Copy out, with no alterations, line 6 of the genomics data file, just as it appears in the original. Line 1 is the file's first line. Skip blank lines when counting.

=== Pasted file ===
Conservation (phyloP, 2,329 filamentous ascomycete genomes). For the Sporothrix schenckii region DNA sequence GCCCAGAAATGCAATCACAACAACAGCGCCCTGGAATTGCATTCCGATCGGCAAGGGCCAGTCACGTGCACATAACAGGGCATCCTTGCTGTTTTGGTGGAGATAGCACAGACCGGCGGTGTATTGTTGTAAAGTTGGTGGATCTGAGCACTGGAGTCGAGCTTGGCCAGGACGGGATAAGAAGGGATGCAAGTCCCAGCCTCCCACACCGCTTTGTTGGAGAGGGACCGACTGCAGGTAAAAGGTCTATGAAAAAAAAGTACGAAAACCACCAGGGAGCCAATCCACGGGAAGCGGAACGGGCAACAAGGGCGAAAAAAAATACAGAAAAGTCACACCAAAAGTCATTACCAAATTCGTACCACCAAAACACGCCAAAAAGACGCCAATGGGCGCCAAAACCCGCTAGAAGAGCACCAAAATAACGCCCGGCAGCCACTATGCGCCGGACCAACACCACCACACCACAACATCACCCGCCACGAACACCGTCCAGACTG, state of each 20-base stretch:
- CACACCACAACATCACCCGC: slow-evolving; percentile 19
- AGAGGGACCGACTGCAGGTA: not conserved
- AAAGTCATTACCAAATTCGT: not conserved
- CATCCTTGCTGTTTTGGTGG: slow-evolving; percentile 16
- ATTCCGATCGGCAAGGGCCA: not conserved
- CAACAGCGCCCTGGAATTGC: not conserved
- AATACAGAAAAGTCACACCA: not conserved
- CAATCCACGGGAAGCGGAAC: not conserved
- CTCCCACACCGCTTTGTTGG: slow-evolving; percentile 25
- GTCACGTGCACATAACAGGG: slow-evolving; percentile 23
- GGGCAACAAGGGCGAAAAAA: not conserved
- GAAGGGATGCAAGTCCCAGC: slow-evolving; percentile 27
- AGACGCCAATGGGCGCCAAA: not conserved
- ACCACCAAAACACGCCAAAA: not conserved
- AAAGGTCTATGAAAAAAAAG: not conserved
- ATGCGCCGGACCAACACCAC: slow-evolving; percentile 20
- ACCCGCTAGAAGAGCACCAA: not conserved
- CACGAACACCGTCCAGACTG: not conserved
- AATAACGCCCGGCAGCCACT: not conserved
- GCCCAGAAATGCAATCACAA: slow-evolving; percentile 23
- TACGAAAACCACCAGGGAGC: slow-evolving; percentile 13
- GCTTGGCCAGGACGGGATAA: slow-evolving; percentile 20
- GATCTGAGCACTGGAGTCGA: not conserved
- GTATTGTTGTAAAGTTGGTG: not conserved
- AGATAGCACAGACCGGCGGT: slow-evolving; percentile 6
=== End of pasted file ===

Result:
- ATTCCGATCGGCAAGGGCCA: not conserved